8 Tips to Optimize Your Gmail Journey
At High Alpha, we dream big… even in email. We get a lot, we send a lot, and I dream about it — when will I get to inbox zero? Is my color coding right? Why are there so many? What did I miss? How do I catch-up?
I have been an executive assistant for 13+ years supporting Scott Dorsey, founder & former-CEO of ExactTarget (later acquired by Salesforce) and currently Managing Partner of High Alpha. I am now an EA at High Alpha, where I support two of our partners — Scott Dorsey & Mike Fitzgerald. I come from a long-standing background of email with ExactTarget. So… I love email until I don’t. I don’t love it when it gets lost, accidentally muted thanks to my ~99% effective Gmail shortcuts… pushed so far down the inbox that it will never recover, and so on. Can you relate?
The Radicati Group, a technology market research firm, looked at email exchanges within workplaces on a global scale. They estimate that the number of business and consumer emails we sent and received each day in 2017 to be around 269 billion… BILLION, with a b. That number will climb to about 320 BILLION by 2021.
Is Inbox 0 Even Possible?
So, what do you do? Select all and archive? Maybe. Or you find a system that makes your email work for you, instead of being a prisoner to it. You find a way to make your email your to-do list, instead of your black hole, become more responsive and have the weight lifted from your shoulders. Sounds like a dream!
Where do you start? Well, like with most things, you start at the beginning. My email management for both myself and my execs has evolved over the years. Whether you’re managing your own email or an executive’s (plus yours), everyone is different, so you need to find the shortcuts, tricks, and tool(s) that you like and easily fit in your workflow.
When I meet with new EA’s just getting started, I remind them to meet their executive where they are — Evernote, Google Docs, notes, etc. — the same is true for yourself. Do not, I repeat, do not just use a tool you don’t understand, that seems flashy and trendy because you think it will fix all your email problems. It likely won’t, and it may put you further behind than you already are. Instead, look for something that works within your regular workflow and integrates with the current tools you prefer.
I personally use a combo of MixMax, Evernote, and Gmail as my primary email and productivity management tools. I’ve tried other tools and email integrations — Todoist, Asana, Sortd, GoogleTasks, and more… I just found that Gmail + MixMax + Evernote is my combo that works best.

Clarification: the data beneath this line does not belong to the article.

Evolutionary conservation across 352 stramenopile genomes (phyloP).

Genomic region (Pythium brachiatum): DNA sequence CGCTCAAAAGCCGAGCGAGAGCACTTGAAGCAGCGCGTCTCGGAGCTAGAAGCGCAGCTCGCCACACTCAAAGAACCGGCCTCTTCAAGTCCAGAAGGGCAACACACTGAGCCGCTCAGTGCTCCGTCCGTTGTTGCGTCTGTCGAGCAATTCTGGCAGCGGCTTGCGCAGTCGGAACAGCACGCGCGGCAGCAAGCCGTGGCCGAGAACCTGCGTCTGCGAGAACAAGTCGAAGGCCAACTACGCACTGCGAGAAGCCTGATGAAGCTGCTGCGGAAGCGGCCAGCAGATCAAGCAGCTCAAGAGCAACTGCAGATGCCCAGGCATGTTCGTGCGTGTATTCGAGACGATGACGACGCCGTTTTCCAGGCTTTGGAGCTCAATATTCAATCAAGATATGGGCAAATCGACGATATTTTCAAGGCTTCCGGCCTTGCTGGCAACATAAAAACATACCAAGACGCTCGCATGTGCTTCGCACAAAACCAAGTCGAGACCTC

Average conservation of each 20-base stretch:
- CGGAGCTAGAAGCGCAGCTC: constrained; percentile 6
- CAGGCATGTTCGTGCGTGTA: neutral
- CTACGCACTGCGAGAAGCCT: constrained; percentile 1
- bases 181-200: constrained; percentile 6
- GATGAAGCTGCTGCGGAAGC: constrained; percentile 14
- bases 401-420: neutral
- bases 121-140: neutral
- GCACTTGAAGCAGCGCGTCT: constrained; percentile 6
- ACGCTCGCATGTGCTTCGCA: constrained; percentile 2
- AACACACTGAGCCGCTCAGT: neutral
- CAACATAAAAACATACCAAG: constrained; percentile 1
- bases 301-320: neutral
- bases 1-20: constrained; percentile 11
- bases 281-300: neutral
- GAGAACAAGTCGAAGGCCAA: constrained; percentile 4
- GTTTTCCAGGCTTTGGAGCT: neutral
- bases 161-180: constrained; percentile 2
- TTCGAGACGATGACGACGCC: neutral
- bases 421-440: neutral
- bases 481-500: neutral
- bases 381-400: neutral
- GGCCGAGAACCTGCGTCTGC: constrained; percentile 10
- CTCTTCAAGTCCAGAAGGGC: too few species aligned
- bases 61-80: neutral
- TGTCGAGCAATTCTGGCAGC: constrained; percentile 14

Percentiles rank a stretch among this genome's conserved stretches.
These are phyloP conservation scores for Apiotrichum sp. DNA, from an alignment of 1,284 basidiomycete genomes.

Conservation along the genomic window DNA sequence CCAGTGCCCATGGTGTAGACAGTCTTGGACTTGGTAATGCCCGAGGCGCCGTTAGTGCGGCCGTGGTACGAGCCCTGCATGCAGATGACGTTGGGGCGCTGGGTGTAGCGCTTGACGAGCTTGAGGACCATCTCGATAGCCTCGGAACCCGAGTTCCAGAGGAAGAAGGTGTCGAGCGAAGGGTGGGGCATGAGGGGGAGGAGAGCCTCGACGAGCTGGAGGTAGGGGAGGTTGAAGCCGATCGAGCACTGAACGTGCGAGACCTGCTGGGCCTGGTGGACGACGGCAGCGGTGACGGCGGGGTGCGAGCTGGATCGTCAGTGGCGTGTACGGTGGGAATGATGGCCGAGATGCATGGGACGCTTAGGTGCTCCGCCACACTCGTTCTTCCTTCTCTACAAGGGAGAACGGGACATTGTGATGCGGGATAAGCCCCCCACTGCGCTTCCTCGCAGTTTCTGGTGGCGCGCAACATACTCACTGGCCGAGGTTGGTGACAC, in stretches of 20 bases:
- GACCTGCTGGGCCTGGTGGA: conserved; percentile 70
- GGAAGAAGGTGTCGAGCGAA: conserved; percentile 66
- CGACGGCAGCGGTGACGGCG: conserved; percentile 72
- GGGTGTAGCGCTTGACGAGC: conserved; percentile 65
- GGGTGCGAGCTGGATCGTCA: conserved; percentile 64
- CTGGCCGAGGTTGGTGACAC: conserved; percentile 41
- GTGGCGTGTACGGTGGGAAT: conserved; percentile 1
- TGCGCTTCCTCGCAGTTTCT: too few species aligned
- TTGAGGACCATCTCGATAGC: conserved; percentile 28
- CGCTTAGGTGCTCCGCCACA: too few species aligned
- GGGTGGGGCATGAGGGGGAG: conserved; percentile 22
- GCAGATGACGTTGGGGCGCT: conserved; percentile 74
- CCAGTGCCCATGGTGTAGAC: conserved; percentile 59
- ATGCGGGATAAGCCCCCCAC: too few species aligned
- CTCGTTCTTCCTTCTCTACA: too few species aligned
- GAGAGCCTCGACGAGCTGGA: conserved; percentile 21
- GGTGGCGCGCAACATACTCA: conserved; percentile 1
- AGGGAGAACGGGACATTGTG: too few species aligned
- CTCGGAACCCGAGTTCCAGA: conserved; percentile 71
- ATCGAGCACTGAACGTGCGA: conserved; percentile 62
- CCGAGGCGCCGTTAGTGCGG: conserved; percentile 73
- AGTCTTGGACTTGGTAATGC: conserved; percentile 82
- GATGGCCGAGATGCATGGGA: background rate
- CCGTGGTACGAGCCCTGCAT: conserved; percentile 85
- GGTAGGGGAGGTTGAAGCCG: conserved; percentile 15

How To Manage Your Email Inbox with Gmail
As mentioned before, there are plenty of great tools and tips for managing an inbox. It might be an additional software add-on or Chrome extension to your current inbox or it might just be learning to utilize the settings and features within Gmail with these inbox tips and tricks. Over time, you’ll find out what works best for you. I’ve provided 8 quick tips to get you started on your email management journey:
- Set up a “Starred” inbox and create rules for your important contacts. Set up auto-starring for your frequent/important contacts (i.e.- your executive, your exec team, your boss, etc). This brings all those important emails to the top of your inbox at all times, allowing you to focus on what matters.
- Use a scheduling integration (like Calendly or MixMax) to allow for easy schedule and availability sharing (i.e.: templates for 30 min in-person meetings, 30-min phone call, etc.). This will cut down on those “back-and-forth” emails.
- Create rules to auto-archive unnecessary emails (Settings → Filters & Blocked Addresses → Create new Filter). For example, “accepts” from calendar appointments might be something you don’t need — auto-filter by subject has “accepted” in it, and “skip the inbox” to cut down on the clutter. PS — I still receive declines, so I don’t miss those!
- Set-up Rules/Auto-flagging for emails containing certain email addresses or keywords. For example, I set this up for every “event” I will manage, for example, when we had an upcoming offsite meeting I created a rule that would auto-label any email from that venue’s domain with the event label.
- Turn conversation mode off. I may be in the minority, but you’re just fooling yourself into thinking you have less email. Just deal with each one, one at a time.
- Use Gmail shortcuts for deleting, archiving, and replying to emails (Pro tip — make the “mute” shortcut something you NEVER touch so you avoid accidentally muting someone… not that I’ve ever done that…).
- Using preview mode on your email (I prefer horizontal split), shift your email into full-screen mode and split screen it with your “to do list”. This will cut down on application swapping, allowing for dedicated focused time.
- Labels and color coding are your best friends. I see everything in colors, I have one executive that every label and file associated with them is orange, another where everything is blue. When I see that color now, my mind automatically knows a little bit of context. Visually it helps you sort through your inbox of what is hot (all immediate items might be red, end-of-week items orange, and “nice to do” items yellow), and where you need to spend your time. You can change the colors of any label you create.
Email Never Stops
Hopefully, you’ll find some of these tips and tricks helpful on your Gmail journey. Email never stops, but when done right, it can be an incredibly helpful tool that enhances your day and gives you the framework of your to-do list, rather than bog you down and hold you back. If you’re an executive or an EA and you want to learn more, feel free to reach out to me at firstname.lastname@example.org. If you have any additional email tips, tricks, or software you enjoy, feel free to share in the comments below!